Alcohol control has always been an issue for society, Slingerland said. It’s a problem, he said, that’s being complicated by some relatively recent — by historical standards — changes: the more widespread drinking of distilled spirits, rum and whiskey and the like in recent centuries, and the shift towards personal consumption of alcoholic beverages.
“We have all these techniques when we drink socially to help each other control our drinking,” he said.
“All of that falls out of the window when we can call the local liquor store from our private home or apartment and have them deliver a case of tequila.”
For most of human history, drinking alcohol has been ritualized and even considered sacred, Slingerland said. These rituals were designed to control consumption, he said, and many Canadians may have participated without thinking why.
“Even in very informal settings like the pub … you usually order in rounds and if you’re drinking your drink very quickly you have to wait for everyone to finish before ordering another round.”
None of these social conventions apply at home. Then there is the difference between distilled spirits and wine and beer.
“Distilled spirits are still just ethanol, but they really should be thought of as a different drug,” Slingerland said.
“They are so much stronger than beers and wines, especially historic beers and wines, and they quickly overwhelm our ability to process and remove the ethanol from our system. So you can get very dangerously drunk very quickly.”
There are precedents for this. Several European countries have different legal drinking ages for beer and spirits.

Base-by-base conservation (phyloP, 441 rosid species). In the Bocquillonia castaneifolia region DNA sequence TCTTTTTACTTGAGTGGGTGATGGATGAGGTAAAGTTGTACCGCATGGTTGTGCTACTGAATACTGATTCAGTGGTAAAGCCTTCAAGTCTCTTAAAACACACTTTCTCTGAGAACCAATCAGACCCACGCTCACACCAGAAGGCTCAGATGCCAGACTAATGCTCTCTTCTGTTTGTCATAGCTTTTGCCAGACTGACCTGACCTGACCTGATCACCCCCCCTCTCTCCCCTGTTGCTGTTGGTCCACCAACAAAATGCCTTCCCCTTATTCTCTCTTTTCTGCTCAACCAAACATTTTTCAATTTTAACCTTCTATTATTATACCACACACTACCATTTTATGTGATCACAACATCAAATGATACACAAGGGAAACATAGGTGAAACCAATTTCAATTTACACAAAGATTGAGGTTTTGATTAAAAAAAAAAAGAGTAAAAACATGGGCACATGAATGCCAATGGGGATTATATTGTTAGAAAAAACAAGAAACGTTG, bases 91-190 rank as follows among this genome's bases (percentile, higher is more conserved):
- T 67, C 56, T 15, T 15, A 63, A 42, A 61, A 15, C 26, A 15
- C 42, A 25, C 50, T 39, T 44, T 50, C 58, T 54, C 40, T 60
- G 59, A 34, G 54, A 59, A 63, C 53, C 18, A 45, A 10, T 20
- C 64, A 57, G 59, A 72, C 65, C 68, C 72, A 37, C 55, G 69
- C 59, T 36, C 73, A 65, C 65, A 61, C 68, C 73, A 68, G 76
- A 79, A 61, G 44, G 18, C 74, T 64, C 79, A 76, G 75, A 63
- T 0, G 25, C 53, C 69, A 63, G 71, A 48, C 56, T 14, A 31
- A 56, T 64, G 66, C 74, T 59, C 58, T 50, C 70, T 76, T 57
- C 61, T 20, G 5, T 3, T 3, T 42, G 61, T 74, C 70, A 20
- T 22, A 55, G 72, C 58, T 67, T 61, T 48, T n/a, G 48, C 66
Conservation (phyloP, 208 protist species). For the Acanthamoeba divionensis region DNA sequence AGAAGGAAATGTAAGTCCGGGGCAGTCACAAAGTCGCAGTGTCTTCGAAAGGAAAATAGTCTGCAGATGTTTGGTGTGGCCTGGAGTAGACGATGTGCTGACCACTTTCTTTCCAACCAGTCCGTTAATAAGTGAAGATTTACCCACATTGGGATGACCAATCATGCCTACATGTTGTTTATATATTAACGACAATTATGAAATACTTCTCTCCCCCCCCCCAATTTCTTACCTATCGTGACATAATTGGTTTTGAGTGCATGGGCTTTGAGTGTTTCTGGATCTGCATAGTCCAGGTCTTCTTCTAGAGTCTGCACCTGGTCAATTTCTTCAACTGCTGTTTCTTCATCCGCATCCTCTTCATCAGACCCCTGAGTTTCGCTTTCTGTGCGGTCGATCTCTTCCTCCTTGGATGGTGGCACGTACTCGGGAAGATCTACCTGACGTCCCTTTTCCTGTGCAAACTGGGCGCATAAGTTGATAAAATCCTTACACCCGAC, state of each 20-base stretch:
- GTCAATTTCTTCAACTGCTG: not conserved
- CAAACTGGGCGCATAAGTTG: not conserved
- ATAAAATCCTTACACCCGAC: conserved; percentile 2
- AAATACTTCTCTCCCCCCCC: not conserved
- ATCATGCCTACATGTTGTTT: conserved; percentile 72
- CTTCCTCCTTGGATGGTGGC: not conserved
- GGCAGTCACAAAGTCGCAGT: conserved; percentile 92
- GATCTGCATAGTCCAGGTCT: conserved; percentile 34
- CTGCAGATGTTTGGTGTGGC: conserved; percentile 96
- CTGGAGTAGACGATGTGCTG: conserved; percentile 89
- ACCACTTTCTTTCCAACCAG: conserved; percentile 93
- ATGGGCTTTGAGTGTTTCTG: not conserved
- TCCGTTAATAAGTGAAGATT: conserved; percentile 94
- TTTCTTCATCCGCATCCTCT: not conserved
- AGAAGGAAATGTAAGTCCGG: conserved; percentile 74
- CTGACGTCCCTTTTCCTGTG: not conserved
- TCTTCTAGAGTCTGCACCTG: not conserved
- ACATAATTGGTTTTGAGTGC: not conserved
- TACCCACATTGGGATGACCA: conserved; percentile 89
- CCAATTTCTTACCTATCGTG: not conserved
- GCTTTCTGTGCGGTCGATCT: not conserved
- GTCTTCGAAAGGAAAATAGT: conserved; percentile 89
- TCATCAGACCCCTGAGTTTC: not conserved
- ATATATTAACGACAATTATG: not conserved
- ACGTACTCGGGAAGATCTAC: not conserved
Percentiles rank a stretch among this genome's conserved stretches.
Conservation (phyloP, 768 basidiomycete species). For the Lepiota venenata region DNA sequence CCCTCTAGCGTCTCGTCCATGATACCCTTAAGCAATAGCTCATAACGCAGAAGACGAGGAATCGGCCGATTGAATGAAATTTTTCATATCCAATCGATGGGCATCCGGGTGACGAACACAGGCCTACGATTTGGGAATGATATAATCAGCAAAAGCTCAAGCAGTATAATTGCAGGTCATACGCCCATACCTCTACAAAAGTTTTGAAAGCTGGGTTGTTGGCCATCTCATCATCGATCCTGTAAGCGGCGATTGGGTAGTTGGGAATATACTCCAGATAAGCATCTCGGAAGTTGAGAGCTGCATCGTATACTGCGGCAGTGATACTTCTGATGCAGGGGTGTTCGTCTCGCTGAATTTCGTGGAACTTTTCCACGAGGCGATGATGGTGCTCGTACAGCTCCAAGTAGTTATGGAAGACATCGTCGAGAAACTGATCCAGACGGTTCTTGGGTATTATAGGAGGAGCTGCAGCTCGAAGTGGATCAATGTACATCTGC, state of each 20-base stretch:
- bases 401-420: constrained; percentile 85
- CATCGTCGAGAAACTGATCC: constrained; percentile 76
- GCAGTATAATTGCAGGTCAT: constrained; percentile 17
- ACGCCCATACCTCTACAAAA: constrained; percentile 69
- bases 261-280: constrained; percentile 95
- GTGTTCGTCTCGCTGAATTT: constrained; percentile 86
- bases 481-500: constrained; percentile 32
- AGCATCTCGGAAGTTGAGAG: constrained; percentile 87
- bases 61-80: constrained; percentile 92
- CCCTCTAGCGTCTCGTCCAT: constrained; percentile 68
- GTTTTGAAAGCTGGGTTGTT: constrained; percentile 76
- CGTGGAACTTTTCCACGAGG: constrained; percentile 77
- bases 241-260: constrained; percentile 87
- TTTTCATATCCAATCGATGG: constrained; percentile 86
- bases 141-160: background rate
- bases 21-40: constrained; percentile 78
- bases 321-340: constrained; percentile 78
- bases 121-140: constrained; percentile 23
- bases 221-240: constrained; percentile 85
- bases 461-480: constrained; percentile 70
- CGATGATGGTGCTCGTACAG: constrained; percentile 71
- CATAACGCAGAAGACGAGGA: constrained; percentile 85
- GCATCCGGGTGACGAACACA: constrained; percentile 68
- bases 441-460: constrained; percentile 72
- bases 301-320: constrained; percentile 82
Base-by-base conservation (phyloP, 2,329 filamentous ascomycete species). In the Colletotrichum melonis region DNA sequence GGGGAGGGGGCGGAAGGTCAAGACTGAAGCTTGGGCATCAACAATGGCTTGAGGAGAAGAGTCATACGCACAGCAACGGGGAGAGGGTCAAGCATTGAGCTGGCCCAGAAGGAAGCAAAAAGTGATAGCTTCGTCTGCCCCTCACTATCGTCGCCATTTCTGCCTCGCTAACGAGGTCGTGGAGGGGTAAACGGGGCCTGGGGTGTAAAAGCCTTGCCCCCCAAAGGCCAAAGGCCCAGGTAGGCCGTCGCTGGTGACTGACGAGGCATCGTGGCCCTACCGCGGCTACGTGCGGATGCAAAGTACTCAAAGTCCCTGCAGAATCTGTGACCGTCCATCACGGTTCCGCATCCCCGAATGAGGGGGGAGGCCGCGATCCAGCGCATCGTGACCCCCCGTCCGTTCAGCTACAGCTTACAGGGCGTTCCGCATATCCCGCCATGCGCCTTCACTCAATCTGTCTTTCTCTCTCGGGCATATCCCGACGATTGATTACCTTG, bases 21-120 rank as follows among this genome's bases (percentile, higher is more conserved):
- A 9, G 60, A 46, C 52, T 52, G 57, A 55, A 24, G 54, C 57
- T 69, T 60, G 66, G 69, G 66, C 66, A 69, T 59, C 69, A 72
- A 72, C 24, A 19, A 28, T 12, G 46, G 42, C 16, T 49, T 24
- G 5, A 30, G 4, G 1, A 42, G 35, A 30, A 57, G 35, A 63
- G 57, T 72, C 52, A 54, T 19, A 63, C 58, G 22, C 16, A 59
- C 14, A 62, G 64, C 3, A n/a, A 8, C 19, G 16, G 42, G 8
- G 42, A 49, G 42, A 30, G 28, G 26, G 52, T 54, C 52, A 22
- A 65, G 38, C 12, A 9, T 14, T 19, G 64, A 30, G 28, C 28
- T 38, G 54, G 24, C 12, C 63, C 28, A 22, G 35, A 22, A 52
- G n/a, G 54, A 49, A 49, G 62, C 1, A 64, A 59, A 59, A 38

Even before Health Canada’s guidelines were issued, PEI’s seasonal resident Jen Harding began to wonder if she was drinking too much and if it could be having long-term effects on her health.
People don’t tend to think of a glass or two of wine with dinner as a problem drinking, she said, but that’s what she says is showing new research on alcohol published years before the new guidelines were released.
“I was an occasional drinker, but someone who drank wine with most meals every night. There was usually a bottle of wine on the counter that I drank with friends or went out after work,” Harding said.
“I realized that I was drinking almost every day.”
She decided to stop drinking midweek.
I would leave a party at 2, 3 am dead sober… I felt like I got away with a bank robbery. It felt liberating.– Matthew Cameron
“I just felt better mentally because I knew I was taking a step to do something that felt like the right thing for my health, even though there wasn’t a dramatic benefit at the time,” she said.
But now Harding wonders if she made her decision too late. She was diagnosed with breast cancer in the fall. Harding had the genetic tests done and they showed that she was not genetically predisposed to cancer.
“Under such circumstances, the question then remains: why?” She said.
There’s no way to find out if Harding’s cancer is related to her drinking. Figures from Health Canada show a 25 percent increase in breast cancer risk in women who consume 14 standard drinks per week.
If a woman who drinks that much gets breast cancer, there’s an 80 percent chance it’s not related to her drinking.
‘Can I get this value?’
With the announcement of the new guidelines, more islanders are likely to have considered how much they drink and why.
“Can I get the value of last night, I can do it as well, if you will, without the alcohol,” Cameron said.
“I left a party dead sober at 2.3am and drove home feeling like I got away with a bank robbery. It felt liberating. It felt free.”
Whether the decision is about moderation or abstinence, Slingerland said it should be about looking at the bigger picture of how alcohol fits into your life.
“By understanding the functions of alcohol, you’ll be better able to make intelligent decisions about how much and when to use it,” he said.